Monday, July 7, 2008


Well, it's been a wild and crazy few weeks. I have been really busy playing "Sarah Nightengale" and not riding my bike as much as I should. But, I've pretty much written off the rest of the season anyway. I may make a swan song at San Ardo if everything aligns for that.

But, I've been giving some thought to the whole cycling thing - not sure where to go next in that aspect of my life. I like the whole racing thing, but not sure if I am willing to risk an injury as serious as the one Rick has (or an even worse injury). At the same time, I'm not interested in being a phobic who locks herself inside and misses out on life for fear. What is the level of risk I'm willing to accept? I just don't know the answer to that question.

I've had a blast racing on the track, but that is where I'm currently most petrified of riding due to a couple serious crashes of late. I love road racing, but am not particularly suited to it. I've never come to love the crit. Yeah, I can be more competitive there, but it's scary and kinda boring to me at the same time (and maybe that's just the W4 races with their general lack of tactics and inexperienced/dangerous riders). But, am I willing to put myself out there long enough to move to that next level. Am I willing to take the risk? I don't know.

So, I've got lots of pondering to do before next season. Maybe I focus on TT and hill climbs and enter Kern and a couple road races that I like and call it a season. Maybe focusing on TT and climbing will make me competitive in the road races. Maybe I'll go back to the evil triathlon land. I don't know.

Bottom line is: what kind of cyclist do I want to be?


velogirl said...

ah, the never-ending question. it's a good thing there are so many wonderful options. I have a few more ideas for you that you didn't mention here.

and I can't, for the life of me, pronounce the title of this blog.

hugs to rick (and sarah, too).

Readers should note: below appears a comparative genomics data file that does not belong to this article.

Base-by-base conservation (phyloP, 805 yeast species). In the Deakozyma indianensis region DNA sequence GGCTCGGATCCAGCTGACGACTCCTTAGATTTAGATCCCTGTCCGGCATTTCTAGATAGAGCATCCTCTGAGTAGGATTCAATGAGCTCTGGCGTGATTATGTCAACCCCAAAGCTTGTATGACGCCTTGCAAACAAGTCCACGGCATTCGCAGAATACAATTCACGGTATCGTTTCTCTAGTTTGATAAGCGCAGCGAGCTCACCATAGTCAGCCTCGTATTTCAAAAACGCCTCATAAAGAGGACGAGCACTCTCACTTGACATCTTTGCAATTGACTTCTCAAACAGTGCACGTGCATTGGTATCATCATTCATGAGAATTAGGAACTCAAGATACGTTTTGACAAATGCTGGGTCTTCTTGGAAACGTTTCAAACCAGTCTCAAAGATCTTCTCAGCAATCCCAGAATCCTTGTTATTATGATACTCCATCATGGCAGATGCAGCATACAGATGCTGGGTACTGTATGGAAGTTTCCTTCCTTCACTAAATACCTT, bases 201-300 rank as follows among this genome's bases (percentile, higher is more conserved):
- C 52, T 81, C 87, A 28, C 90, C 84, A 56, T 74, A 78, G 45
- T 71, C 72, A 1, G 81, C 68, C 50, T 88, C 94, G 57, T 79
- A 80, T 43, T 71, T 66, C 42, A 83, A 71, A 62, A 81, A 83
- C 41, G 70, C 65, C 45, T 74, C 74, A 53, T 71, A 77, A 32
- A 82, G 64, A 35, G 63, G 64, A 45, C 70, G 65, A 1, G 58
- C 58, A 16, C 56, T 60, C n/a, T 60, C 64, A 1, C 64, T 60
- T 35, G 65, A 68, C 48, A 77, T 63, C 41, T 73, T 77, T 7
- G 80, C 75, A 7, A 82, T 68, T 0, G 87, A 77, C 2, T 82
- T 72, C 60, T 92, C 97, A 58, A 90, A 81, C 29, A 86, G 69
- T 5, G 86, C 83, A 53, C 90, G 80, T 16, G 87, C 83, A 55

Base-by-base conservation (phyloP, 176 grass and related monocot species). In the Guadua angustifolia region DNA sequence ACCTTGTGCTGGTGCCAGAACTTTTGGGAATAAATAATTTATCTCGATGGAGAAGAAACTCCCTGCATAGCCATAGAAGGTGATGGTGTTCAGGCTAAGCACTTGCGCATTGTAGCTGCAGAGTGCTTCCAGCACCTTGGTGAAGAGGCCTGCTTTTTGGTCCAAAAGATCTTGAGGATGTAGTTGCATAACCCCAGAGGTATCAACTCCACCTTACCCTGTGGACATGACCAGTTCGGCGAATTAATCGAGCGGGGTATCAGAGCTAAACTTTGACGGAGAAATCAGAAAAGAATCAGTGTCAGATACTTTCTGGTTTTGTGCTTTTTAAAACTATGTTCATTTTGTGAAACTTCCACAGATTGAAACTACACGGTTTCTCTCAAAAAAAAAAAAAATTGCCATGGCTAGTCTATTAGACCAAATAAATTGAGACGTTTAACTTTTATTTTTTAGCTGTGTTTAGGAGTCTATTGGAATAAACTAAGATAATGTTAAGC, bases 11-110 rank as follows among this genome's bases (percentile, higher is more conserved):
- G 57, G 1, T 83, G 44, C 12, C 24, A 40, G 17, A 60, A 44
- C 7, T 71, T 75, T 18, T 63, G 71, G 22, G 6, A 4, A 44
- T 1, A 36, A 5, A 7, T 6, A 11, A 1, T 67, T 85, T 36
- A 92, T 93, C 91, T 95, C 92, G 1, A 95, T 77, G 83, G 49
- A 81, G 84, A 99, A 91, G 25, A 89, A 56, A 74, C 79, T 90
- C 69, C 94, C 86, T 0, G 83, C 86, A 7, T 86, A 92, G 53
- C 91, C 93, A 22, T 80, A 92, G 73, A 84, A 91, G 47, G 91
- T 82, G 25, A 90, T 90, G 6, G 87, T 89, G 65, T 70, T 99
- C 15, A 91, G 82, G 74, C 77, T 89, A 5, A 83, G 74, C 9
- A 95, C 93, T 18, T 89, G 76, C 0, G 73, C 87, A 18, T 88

velogirl said...

ps -- if you're free Thursday night, come to the mtn bike ride @ Arastradero. we've been getting a fun, mellow group,

Kim Ladd said...

Very approriate questions given your experiences as of late. You neglected to mention weekend century rider, or better yet, tour de France junkie. Hang in there girl. The path to your next journey will eventually reveal itself. In these moments, I remind myself to hurry up and "wait". :)

CyclistRick said...

I think the bigger danger in this situation is becoming too risk averse, and/or becoming too so concerned about the crash that one overcompensates and becomes a danger to oneself and others.

There is no way I want to see you go through this, or suffer any major injury, but I want to look on this as something that I can learn from and not something that causes me to become overprotective or overly averse to risk.

Ponder the options, listen for suggestions, but let what makes you happy and is fun be the major driving determinants. Have fun, and be safe as I always say (but apparently did not practice well enough).

bbElf (a.k.a. panda) said...

A happy one! (Whatever that means...)

Chris said...

Don't over think it. I have had two bad wrecks in the last 6 months. One was during a race where I wrecked completely independent of everyone else and one was during training when I was the only one on the road for miles. If you throw your leg over the bike, you risk wrecking.

lauren said...

maybe try some cyclocross. there isn't as much speed and asphalt involved.

might be something to ponder.

twinkiepatissier said...

i'm with lauren. come this way...

chatterbox said...

vg - would love to hear your ideas. I'll try to make Thursday.

kimmy - thanks.

rick - I'm prescribing more risk aversion for you, since you've been through about 13 of your 9 lives.

panda - yes, happy is the key!

chris - true, though there are some things with a higher statistical risk than others!

lauren and twinkie - CX is super-fun. Not sure it is spine-friendly. I have a chronic b-ball injury (the reason I no longer play b-ball) that seemed to respond adversely to CX, but I might need to go out and try again.

Kimberly (aka. DrKim) said...

I think we all go through this now and then. I certainly had a few "what am I doing" moments this year, especially after Kern, when I was completely burned out. Usually I question why I ride when I'm completely tired, whether it be in life or on the bike.

Sure, cycling is a risky sport. But that risk is part of what makes it fun...the feeling of going that fast, of working that hard, of succeeding in something that many never try. No matter what you ultimately decide to do with it, there are many ways to enjoy it. Best of luck finding your way.

X Bunny said...

i've been asking myself these same questions off and on, like everyone must, but especially since Rick and then Paige's crash at the track

no easy answers but like everything, i figure it'll be clearer to me with time